Monday, October 18, 2021

It is easier post-Brexit for Irish people to get a job teaching English in their “dream foreign location”, according to a TEFL (Teaching English as a Foreign Language) firm.

The TEFL Org said European demand for teachers from the Republic of Ireland has “increased dramatically” amid the fallout from the UK’s departure from the EU.

It said employers are now seeking teachers who already have a right to work in the EU, with Irish teachers no longer having to compete against those from the UK for jobs.

“Across Europe, in countries such as Spain, we’re seeing the majority of job adverts specifically request that teachers already have the right to work in the country,” said Jennifer Mackenzie, co-founder of The TEFL Org.

“This opens many opportunities for Irish TEFL teachers, particularly as they no longer have to compete against British teachers for jobs.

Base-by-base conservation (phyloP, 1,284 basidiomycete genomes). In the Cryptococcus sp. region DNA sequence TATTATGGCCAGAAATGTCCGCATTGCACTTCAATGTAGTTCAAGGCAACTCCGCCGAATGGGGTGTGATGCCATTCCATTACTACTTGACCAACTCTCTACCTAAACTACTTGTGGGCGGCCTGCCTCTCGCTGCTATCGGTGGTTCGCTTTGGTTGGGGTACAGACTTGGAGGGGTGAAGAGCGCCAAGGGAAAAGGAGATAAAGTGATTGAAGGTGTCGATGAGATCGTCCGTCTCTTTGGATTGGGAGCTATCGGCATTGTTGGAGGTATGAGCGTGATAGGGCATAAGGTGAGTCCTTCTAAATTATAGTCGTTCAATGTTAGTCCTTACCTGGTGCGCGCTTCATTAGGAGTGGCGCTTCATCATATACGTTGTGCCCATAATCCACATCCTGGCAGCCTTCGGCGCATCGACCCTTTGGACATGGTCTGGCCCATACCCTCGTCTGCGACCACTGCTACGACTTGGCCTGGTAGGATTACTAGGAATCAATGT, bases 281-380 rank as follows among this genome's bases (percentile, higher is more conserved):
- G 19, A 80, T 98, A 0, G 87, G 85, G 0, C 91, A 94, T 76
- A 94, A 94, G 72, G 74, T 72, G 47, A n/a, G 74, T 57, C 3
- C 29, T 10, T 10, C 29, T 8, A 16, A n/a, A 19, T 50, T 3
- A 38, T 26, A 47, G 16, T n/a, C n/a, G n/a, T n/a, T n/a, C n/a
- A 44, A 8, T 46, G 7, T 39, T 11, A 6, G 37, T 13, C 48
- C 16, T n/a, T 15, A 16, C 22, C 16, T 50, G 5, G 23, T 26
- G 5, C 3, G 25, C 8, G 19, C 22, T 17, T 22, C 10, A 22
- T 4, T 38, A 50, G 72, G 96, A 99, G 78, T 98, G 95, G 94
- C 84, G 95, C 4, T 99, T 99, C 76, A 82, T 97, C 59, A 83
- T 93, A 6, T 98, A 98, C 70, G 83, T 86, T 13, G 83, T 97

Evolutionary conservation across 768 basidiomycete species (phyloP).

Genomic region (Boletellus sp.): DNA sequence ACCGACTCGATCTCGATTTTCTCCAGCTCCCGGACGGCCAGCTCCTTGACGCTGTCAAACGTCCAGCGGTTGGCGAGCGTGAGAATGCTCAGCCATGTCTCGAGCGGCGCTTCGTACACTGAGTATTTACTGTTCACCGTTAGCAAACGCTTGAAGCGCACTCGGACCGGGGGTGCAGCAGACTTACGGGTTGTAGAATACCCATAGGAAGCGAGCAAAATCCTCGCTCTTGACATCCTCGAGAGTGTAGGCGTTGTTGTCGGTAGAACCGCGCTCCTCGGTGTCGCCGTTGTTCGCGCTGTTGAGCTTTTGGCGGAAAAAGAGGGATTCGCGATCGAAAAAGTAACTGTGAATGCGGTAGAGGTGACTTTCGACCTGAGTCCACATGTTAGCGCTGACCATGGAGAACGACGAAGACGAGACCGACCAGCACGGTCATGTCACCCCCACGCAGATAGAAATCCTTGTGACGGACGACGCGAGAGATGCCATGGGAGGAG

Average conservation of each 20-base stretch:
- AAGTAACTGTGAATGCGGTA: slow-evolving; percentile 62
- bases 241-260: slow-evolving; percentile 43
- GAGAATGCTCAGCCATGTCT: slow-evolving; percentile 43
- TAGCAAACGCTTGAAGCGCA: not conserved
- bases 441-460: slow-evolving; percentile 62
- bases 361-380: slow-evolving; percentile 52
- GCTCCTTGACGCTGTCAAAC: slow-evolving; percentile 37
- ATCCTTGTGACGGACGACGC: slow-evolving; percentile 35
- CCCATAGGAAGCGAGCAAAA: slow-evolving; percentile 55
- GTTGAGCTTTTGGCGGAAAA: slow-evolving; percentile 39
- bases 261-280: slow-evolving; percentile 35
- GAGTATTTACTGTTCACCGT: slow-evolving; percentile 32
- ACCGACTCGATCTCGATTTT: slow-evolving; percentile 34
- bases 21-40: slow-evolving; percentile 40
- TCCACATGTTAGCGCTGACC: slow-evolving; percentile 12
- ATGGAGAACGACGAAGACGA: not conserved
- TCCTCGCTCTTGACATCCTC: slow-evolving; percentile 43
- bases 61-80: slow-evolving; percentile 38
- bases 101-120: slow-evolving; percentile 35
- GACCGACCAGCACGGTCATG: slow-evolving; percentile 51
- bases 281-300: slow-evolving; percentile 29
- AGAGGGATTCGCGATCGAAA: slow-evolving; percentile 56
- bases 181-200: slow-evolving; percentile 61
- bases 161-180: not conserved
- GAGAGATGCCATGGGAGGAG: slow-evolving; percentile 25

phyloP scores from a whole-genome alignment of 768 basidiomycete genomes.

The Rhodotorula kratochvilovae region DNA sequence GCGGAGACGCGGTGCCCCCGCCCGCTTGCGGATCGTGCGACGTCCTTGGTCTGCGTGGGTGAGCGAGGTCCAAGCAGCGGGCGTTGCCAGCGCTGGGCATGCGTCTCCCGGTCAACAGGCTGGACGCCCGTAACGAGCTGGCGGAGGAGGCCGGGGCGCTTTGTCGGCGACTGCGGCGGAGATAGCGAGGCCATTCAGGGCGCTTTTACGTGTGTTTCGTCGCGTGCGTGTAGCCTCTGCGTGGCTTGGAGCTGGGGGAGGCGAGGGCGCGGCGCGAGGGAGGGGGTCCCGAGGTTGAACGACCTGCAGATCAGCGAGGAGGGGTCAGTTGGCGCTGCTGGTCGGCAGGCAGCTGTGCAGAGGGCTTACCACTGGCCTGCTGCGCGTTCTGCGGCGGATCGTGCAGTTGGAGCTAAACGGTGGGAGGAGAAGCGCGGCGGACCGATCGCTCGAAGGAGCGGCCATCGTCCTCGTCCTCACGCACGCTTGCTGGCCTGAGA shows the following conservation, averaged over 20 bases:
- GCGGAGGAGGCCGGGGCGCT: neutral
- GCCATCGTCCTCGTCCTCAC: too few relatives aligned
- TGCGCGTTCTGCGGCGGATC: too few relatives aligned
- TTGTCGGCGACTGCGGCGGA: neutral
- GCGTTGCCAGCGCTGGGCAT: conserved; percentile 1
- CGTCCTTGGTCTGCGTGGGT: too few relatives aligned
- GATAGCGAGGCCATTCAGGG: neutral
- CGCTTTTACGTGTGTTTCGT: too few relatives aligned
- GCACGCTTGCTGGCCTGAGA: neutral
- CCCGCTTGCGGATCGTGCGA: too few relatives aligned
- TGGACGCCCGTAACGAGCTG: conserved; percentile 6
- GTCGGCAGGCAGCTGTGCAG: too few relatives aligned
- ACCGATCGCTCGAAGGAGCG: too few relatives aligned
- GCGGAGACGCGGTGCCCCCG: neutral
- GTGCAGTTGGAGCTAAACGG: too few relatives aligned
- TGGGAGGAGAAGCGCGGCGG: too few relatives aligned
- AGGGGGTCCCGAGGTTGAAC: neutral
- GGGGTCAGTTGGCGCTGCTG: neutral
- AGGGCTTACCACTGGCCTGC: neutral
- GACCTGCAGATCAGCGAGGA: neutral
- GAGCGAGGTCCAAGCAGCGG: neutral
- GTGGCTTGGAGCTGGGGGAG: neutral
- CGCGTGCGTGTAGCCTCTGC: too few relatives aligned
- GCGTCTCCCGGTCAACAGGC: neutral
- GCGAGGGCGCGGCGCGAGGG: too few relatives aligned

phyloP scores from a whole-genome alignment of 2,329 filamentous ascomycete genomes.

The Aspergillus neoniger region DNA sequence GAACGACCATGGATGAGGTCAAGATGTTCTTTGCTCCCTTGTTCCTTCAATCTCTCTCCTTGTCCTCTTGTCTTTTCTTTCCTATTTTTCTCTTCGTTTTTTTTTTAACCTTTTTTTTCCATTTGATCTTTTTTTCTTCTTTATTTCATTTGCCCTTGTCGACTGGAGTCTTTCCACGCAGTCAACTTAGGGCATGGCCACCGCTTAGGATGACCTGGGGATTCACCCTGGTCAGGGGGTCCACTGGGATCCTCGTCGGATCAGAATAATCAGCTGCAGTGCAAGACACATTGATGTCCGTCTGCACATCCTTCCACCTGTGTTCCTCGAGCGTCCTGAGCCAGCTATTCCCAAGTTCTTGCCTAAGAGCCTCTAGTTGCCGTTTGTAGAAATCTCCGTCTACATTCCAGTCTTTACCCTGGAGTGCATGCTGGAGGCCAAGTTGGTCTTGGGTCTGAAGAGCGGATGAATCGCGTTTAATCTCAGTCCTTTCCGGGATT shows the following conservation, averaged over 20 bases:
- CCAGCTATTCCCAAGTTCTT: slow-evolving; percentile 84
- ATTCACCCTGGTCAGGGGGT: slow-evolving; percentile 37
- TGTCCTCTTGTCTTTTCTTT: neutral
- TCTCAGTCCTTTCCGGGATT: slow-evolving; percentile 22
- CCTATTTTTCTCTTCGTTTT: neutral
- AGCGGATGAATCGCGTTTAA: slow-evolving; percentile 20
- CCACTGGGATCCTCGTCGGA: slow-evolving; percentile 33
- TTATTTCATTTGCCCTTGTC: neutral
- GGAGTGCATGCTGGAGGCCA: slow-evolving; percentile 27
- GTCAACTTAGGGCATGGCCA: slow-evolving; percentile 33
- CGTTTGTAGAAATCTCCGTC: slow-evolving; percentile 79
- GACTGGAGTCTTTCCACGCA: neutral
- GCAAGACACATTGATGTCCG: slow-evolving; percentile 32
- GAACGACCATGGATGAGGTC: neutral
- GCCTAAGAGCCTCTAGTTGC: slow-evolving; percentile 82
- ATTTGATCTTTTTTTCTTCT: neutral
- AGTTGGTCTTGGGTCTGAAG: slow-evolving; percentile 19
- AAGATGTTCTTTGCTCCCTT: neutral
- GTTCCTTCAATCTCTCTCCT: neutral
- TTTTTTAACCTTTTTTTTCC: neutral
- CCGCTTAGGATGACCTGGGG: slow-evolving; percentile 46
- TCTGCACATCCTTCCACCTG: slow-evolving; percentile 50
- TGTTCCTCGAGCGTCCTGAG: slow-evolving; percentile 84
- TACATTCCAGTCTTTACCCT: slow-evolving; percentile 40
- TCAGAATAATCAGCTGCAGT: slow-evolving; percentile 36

This is good news for people who may have had their job affected by the pandemic, or those simply looking for a new challenge

“It has suddenly become easier for Irish citizens to get jobs teaching English in their dream foreign location. This is good news for people who may have had their job affected by the pandemic, or those simply looking for a new challenge.

“TEFL courses can be accessed from anywhere, with a range of online learning that offers a gateway into exploring new cities and places while completing rewarding and important teaching work.

“We would encourage anyone in the Republic of Ireland who is considering teaching abroad to do so, as now is the ideal time.”

A recent study by English language teaching job platform TEFL.com found that of all European language schools canvassed, around 60 to 100 per cent of current staff were either already European residents or had applied for permanent residency.

The TEFL Org said there was a general consensus that teachers from Ireland could now have a greater choice of EU jobs.

Britain’s new status as a non-EU country means EU employers need to obtain a work authorisation for British employees, which will only be approved if roles fall within the activities listed in the shortage occupations list. Employees will then have to apply for a work and residence visa.

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